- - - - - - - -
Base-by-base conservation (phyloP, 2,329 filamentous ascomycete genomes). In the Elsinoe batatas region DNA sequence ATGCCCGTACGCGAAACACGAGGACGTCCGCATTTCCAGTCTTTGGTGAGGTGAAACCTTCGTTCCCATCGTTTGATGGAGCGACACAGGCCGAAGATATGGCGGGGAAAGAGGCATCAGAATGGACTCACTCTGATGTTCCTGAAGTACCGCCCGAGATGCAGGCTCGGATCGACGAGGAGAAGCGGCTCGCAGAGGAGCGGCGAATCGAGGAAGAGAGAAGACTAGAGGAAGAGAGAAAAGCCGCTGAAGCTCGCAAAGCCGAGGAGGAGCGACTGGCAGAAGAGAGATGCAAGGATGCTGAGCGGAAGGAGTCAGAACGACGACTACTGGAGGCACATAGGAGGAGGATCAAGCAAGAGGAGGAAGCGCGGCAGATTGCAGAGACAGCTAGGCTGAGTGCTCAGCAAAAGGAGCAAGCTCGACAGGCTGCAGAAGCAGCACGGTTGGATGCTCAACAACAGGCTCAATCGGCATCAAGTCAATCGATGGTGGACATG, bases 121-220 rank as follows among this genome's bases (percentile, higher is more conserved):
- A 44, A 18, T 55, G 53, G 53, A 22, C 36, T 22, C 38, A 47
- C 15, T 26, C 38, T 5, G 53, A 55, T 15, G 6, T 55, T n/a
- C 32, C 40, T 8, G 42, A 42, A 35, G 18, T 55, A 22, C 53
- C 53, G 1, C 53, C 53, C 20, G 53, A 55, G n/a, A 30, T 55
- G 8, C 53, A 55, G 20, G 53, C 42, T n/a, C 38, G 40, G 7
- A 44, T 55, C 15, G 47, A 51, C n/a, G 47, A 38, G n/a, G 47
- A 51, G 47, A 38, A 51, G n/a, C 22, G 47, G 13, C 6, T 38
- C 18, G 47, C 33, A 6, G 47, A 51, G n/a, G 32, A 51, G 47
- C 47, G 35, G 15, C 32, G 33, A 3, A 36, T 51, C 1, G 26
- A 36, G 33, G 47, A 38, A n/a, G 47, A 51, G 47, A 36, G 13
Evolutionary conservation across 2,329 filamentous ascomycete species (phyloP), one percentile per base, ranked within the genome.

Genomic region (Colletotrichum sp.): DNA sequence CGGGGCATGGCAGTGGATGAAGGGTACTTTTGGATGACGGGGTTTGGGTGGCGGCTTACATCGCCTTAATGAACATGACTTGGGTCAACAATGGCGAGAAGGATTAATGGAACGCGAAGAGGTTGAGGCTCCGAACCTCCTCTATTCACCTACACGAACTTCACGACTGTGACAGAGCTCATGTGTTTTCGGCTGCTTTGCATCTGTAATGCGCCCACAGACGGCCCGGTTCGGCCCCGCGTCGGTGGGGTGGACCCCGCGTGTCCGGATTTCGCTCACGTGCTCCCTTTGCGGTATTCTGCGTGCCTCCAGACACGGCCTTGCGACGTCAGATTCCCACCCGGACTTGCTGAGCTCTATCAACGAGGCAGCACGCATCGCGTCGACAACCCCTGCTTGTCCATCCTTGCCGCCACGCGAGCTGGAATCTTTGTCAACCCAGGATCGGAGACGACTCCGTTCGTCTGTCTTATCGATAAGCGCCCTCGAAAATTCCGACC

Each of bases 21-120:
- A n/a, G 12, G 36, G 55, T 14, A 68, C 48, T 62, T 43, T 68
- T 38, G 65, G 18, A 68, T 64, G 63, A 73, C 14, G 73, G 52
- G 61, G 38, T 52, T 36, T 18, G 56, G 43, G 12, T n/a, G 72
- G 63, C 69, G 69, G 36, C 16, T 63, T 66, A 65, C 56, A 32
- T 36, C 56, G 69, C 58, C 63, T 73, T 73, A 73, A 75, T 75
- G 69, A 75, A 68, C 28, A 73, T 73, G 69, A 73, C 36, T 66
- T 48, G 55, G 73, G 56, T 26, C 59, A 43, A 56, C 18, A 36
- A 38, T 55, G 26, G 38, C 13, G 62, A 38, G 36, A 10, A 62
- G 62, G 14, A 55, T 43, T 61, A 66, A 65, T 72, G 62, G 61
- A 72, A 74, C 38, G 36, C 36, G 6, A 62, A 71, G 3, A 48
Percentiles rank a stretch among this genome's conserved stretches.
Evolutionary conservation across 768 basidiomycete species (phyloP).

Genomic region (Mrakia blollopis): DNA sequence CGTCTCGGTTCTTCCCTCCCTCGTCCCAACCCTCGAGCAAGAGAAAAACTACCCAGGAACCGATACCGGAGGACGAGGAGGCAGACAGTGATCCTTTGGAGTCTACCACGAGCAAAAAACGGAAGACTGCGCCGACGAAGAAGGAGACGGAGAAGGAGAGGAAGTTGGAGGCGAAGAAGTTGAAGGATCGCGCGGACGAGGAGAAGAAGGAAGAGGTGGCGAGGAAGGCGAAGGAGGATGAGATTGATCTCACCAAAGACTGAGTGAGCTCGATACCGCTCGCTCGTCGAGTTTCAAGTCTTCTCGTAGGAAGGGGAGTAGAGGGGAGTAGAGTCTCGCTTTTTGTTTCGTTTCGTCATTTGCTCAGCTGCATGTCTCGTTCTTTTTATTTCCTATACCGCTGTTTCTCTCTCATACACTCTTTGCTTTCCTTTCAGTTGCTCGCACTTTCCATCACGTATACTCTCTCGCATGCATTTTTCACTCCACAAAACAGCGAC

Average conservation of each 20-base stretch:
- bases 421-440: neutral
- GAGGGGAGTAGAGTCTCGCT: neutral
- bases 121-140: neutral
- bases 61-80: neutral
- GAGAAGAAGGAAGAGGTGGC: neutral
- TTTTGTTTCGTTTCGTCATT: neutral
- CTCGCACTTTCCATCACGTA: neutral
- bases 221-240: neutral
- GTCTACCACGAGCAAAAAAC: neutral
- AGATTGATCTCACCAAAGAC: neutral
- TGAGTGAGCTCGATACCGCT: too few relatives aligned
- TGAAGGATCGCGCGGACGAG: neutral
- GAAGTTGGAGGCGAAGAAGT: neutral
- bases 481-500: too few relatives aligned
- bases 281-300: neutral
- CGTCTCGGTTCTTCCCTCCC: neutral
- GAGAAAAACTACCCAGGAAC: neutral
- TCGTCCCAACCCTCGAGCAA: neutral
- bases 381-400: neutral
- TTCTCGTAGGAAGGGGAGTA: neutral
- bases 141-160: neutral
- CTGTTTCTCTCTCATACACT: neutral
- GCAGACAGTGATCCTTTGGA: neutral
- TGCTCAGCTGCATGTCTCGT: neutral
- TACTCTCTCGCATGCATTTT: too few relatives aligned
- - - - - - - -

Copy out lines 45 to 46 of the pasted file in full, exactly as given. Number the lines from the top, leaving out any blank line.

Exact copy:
- GAGAAAAACTACCCAGGAAC: neutral
- TCGTCCCAACCCTCGAGCAA: neutral